Ever heard the saying that too many cooks spoil the brew?

That may be pricisely the case here.

Sure, having good players at your disposal is a problem that most head coach in the league would sign up for, but it takes a special type of player to willingly cede touches and shots in the name of the best interests of the team.

We once had a similar conversation about Russell Westbrook and Kevin Durant, mind you. Those that recognized that Westbrook’s ball dominance and inefficiency took opportunities away from Durant to be the best version of himself once believed that the Oklahoma City Thunder would have been wise to pitch Westbrook to New Orleans back when Chris Paul was still manning their perimeter.

For what it’s worth, with Cousins in the lineup, he averaged 18 shots per game. In the 48 games he played this season, the Pelicans were 27-21. With him in the lineup, Davis shot the ball 17.6 times per game and scored 26.5 points per contest.

In the 34 games the Pelicans played without Cousins, Davis’ shot attempts increased fairly significantly. He got 21.9 attempts per contest and similarly increased his scoring output to 30.2 points per game.

Aside from that, Cousins’ presence in the middle made it a tad more difficult for Rajon Rondo and Jrue Holiday to have the pace and space they need to be most effective. With both Davis and Cousins, the Pelicans struggled to consistently string together wins. Without Cousins, they improbably became the first team in the Western Conference to advance to the second round.

That Cousins tore his achilles tendon and is just a few months from becoming an unrestricted free agent combine to make him the most interesting man in the NBA.

* * * * * *

With Chris Paul having decided that the grass was probably greener with James Harden and Mike D’Antoni than it was with Doc Rivers and Blake Griffin, the Clippers fulfilled his request to be trade to the Houston Rockets and re-signed Griffin to a five-year max. deal. In doing so, they both gave Griffin a stark reminder of what life in the NBA is like and provided a blueprint for teams to follow when they have a superstar player with whom they believe to have run their course.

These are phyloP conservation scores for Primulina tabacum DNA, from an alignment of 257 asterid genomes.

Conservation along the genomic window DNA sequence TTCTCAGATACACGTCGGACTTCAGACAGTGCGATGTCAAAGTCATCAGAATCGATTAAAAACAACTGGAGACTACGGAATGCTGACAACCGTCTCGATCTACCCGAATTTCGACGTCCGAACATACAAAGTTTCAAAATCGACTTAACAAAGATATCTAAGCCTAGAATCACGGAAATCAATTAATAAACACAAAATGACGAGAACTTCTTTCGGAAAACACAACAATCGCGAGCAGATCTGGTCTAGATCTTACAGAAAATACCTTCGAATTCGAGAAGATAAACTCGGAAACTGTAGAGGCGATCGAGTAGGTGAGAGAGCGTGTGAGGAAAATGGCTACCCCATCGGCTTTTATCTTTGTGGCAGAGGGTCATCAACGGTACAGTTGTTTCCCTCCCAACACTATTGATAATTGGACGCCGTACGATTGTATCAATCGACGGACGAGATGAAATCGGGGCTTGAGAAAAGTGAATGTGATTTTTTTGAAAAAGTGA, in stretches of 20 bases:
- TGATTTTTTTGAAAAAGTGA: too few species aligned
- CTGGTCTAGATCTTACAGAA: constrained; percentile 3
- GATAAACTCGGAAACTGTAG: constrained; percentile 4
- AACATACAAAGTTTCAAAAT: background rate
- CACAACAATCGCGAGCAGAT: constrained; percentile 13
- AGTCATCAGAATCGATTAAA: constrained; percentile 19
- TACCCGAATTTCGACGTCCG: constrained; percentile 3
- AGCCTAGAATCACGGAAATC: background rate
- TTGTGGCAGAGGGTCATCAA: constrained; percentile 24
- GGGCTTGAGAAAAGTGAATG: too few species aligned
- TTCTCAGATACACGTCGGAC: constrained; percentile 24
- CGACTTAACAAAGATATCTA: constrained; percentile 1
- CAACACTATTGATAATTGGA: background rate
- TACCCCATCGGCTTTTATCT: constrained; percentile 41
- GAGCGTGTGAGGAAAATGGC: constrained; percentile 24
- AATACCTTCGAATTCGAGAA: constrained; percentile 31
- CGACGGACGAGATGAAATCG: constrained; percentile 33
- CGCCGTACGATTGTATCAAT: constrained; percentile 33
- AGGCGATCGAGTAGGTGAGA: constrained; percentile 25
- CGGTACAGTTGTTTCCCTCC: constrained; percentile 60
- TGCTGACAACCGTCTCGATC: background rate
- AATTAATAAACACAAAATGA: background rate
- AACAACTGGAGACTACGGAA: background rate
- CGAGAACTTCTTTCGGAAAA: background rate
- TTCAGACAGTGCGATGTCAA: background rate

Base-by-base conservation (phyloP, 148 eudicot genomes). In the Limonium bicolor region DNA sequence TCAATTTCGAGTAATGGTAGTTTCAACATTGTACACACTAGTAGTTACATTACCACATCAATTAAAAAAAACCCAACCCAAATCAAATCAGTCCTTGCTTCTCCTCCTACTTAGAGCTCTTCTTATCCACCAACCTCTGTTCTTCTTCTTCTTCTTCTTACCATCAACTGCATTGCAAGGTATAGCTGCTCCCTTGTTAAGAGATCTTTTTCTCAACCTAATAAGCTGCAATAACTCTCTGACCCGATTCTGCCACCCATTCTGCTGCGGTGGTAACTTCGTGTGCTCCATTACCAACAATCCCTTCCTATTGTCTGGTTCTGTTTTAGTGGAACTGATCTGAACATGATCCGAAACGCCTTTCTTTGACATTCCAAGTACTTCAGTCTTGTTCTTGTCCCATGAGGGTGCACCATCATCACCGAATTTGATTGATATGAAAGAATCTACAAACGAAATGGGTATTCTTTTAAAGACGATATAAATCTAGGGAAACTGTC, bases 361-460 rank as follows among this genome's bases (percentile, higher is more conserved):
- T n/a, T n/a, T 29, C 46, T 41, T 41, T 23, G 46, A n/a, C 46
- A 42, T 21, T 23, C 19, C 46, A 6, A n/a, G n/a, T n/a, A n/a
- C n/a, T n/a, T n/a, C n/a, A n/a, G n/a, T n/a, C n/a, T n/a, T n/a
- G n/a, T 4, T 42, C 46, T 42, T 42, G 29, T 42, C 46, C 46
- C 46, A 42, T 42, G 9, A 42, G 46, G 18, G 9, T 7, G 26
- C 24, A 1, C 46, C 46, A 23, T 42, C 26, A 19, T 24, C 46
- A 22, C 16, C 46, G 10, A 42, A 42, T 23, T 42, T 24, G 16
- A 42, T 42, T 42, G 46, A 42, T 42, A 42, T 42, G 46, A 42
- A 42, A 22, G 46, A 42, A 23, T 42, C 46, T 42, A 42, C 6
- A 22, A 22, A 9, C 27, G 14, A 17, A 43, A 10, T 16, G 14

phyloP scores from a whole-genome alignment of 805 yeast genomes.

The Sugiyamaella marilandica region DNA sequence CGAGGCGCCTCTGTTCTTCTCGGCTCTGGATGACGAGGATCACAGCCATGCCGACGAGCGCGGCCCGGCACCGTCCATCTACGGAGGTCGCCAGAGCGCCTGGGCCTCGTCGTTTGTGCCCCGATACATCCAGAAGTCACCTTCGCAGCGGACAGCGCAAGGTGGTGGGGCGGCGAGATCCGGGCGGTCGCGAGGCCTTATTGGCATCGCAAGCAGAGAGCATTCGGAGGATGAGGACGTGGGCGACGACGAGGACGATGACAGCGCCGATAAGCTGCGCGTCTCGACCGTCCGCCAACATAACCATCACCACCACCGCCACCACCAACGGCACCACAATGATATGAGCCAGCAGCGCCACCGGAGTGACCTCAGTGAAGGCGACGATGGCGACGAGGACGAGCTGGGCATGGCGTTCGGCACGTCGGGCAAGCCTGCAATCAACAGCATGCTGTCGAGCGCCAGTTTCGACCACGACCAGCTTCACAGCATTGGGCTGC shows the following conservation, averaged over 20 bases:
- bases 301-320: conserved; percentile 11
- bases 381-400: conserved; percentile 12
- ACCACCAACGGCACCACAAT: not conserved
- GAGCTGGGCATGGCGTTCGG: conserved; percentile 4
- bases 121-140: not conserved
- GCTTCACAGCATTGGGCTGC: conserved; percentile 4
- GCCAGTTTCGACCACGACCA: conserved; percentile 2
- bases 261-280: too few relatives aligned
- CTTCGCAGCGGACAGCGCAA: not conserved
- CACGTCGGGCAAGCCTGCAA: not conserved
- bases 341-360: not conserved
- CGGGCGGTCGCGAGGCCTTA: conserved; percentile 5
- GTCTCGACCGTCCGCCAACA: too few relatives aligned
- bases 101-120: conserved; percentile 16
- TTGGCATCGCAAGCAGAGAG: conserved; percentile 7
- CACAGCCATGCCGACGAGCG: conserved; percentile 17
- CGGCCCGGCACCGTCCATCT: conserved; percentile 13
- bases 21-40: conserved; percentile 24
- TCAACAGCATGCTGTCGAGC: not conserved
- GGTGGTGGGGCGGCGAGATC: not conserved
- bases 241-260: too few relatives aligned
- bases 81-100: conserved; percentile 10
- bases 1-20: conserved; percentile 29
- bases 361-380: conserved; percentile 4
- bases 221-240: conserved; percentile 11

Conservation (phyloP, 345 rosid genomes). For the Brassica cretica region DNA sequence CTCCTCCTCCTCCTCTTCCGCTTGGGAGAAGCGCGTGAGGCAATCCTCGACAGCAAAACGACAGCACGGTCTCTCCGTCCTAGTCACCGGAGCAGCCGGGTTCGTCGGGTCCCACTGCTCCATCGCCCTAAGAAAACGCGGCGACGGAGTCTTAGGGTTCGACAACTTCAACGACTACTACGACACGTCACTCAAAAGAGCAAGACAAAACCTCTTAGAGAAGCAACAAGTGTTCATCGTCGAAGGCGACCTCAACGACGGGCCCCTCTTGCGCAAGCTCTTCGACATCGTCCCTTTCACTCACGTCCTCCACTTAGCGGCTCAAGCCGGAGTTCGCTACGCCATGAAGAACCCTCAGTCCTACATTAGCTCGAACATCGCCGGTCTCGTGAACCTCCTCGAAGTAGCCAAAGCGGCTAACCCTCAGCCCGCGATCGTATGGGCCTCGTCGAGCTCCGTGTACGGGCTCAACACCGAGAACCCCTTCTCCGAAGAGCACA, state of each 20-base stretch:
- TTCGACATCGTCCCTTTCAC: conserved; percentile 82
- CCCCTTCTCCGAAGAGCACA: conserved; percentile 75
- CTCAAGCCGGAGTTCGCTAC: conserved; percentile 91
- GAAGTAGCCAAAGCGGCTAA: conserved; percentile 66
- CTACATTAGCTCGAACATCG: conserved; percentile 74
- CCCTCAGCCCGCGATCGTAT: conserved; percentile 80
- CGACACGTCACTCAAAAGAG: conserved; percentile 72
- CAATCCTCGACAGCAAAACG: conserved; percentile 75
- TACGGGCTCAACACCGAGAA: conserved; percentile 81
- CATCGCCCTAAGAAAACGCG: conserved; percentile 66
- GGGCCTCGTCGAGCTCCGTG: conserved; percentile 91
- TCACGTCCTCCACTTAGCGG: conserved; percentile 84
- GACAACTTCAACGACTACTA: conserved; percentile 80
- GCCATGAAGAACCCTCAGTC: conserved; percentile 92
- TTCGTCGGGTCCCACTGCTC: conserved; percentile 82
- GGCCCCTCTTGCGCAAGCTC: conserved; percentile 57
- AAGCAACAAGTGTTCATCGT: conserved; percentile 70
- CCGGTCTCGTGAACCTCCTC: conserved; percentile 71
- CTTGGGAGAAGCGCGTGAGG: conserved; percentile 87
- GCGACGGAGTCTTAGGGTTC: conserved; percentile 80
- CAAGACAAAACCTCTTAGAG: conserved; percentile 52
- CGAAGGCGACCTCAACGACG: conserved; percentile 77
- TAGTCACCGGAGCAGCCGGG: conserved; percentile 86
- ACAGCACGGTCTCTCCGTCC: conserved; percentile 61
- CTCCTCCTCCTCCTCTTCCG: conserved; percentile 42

The glass half full perspective might be that Davis has simply become a better, healthier, more effective player and that with Cousins, he would have another weapon that could help catapult the Pelicans ever further toward the top of the Western Conference. But the half-empty glass might yield another conclusion.

At the end of the day, although he still hasn’t appeared in a single playoff game, Cousins is regarded as a game-changing talent and is one of the few players available on the free agency market this summer that could justify an annual average salary of $30 million. In all likelihood, the Pelicans will re-sign him for a sum that approaches that, but that doesn’t mean it’s the best move.

In the end, the Clippers traded Griffin for Avery Bradley, Tobias Harris, Boban Marjanovic, a first round pick and a second round pick. All things considered, it was a great haul for the Clippers when you consider that, just a few months prior, they could have lost Griffin as a free agent and gotten nothing in return.

Remarkably, after seeing Griffin dealt to Detroit, in the Western Conference, the Pelicans are on a collision course with the Golden State Warriors. Their health a constant concern, the team will have to deal with the pesky perimeter defense of Holiday and Rondo and versatility and two-way effectiveness of Davis.

Nobody gave New Orleans a chance against Portland, and for sure, not many people are going to believe in their ability to score an upset over the defending champions. But believe it or not, New Orleans has become a different team. And they’ve done so without Cousins.